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SDR 20-136 – HSR Study

SDR 20-136
A Hybrid Effectiveness-Implementation Multisite Trial of a Dialectical Behavior Therapy Skills Group for Veterans at High-Risk for Suicide Attempt
Suzanne Decker, PhD
VA Connecticut Healthcare System West Haven Campus, West Haven, CT
West Haven, CT
Steve Martino PhD
VA Connecticut Healthcare System West Haven Campus, West Haven, CT
West Haven, CT
Funding Period: November 2021 - September 2027


Abstract. Background: Suicide prevention is VHA’s highest priority. While VHA has responded by implementing new screening requirements, the REACH VET machine-learning program to identify those at high risk, and new clinical practice guidelines, these approaches do not provide Veterans at highest suicide risk with “indicated” strategies, such as psychotherapy that specifically targets suicide attempts. Reducing Veteran suicide attempts requires addressing underlying transdiagnostic psychological processes. Emotion dysregulation, or difficulty managing emotions, occurs across mental health diagnoses and is associated with higher suicide risk. Developing emotion regulation skills is a key element of effective suicide prevention. Dialectical behavior therapy (DBT) is a well-established, multi-component, evidence-based suicide prevention psychotherapy targeting emotion dysregulation that is not widely available at VHA given the complexities of implementing it. A resource-efficient, group-delivered suicide prevention psychotherapy, DBT Skills Group (DBT-SG), has been associated with reduced suicidal ideation and emotion dysregulation in VHA and non-VHA samples and was as effective as full-scale DBT in reducing suicide attempt and ideation in a non-VHA study of individuals with high suicide risk. We propose a hybrid type 1 trial to 1) evaluate the effectiveness of DBT-SG in a transdiagnostic sample of Veterans at high risk for suicide, and 2) identify individual and organizational barriers and facilitators for DBT-SG adoption in VHA facilities. Significance/ Impact: Studying DBT-SG’s clinical effectiveness and factors affecting its implementation align with the OMHSP’s National Strategy for Preventing Veteran Suicide, HSR&D, and legislative priorities to evaluate innovative interventions in high risk Veteran populations, and new VHA Clinical Practice Guidelines that encourage transdiagnostic research on DBT approaches for high-risk Veterans. Innovation: This study fills VHA and national research gaps: it is the first multisite trial to test the effectiveness of DBT-SG at VHA while simultaneously gathering generalizable knowledge about implementation barriers and facilitators. Outcomes on clinical effectiveness and barriers and facilitators will be used by OMHSP Psychotherapy and Suicide Prevention offices to inform ongoing suicide prevention initiatives. Specific Aims: (1) Test the effectiveness of DBT-SG compared to treatment-as-usual (TAU) to reduce suicide attempt and ideation in a multisite randomized trial at 4 VAMC’s; (2) Conduct a 3-part, mixed-methods formative evaluation to identify potential facilitators and barriers to DBT-SG’s successful adoption in VHA facilities. Methodology: We will randomize N=254 Veterans across 4 VAMC’s with recent suicide attempt and emotion dysregulation to DBT-SG + TAU or TAU alone to evaluate DBT-SG effectiveness. We hypothesize that DBT-SG, relative to TAU, will be associated with (H1a, primary outcome) reduced suicide attempt during 18-month follow-up, (H2b) increased survival time for suicide attempt, and (H2c) reduced suicidal ideation. Exploratory analyses will assess change in emotion dysregulation and coping skills. In addition, before, during and after the trial, we will conduct a mixed-method formative evaluation, guided by the Integrated Promoting Action on Research Implementation in Health Services (i-PARIHS) framework, to identify DBT-SG implementation barriers and facilitators. At each juncture, we will seek input from 60 key clinical and administrative stakeholders drawn from VHA national and local leadership, VHA clinicians, and Veterans at high risk for suicide. Implementation/Next Steps: Effectiveness trial data about the prevention or delay of suicide attempts will determine the appropriateness of DBT-SG for more widespread VHA implementation. If DBT-SG is effective, the 3-part formative evaluation data will be used to develop a national VA DBT-SG implementation strategy with OMHSP’s Psychotherapy Office as the operations partner. In each project year, we will disseminate study findings to Veterans, VHA clinicians, and VHA local and national leadership.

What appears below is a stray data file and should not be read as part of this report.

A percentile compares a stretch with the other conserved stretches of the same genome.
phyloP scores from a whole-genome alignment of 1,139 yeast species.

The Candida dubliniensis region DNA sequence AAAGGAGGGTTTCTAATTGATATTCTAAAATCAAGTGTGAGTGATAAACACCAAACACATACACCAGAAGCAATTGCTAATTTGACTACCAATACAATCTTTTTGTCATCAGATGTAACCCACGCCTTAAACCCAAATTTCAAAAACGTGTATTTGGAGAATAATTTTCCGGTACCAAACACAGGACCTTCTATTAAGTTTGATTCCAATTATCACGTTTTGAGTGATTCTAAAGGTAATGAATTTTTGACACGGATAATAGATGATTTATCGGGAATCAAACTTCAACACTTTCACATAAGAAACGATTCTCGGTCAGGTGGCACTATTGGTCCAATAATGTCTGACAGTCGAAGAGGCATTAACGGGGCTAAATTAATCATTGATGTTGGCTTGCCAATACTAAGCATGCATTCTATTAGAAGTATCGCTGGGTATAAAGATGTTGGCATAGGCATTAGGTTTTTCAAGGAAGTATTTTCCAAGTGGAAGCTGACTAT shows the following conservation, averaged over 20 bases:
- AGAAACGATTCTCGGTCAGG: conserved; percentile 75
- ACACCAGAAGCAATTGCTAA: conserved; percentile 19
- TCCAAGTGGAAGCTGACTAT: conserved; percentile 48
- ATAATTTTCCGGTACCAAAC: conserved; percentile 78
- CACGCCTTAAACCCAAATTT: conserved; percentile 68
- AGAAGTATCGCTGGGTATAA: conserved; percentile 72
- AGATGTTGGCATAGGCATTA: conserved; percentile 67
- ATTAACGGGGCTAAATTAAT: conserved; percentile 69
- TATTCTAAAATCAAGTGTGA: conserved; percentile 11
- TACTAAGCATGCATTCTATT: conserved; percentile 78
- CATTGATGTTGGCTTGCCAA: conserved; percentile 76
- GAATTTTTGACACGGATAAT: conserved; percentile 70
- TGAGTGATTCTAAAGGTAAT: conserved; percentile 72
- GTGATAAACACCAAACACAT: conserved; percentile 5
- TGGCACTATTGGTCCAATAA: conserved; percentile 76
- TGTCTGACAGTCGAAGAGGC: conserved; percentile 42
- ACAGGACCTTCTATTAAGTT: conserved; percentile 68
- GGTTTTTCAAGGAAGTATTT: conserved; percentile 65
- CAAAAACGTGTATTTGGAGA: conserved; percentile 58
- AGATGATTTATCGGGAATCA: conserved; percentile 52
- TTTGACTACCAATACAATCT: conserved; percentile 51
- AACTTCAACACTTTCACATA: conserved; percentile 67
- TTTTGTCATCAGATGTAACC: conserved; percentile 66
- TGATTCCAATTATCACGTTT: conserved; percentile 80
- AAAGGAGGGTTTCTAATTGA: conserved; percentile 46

External Links for this Project

NIH Reporter

Grant Number: I01HX003249-01

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None at this time.

DRA: Mental, Cognitive and Behavioral Disorders
DRE: Treatment - Efficacy/Effectiveness Clinical Trial, Treatment - Implementation, TRL - Applied/Translational
Keywords: Behavioral Therapy, Suicide
MeSH Terms: None at this time.

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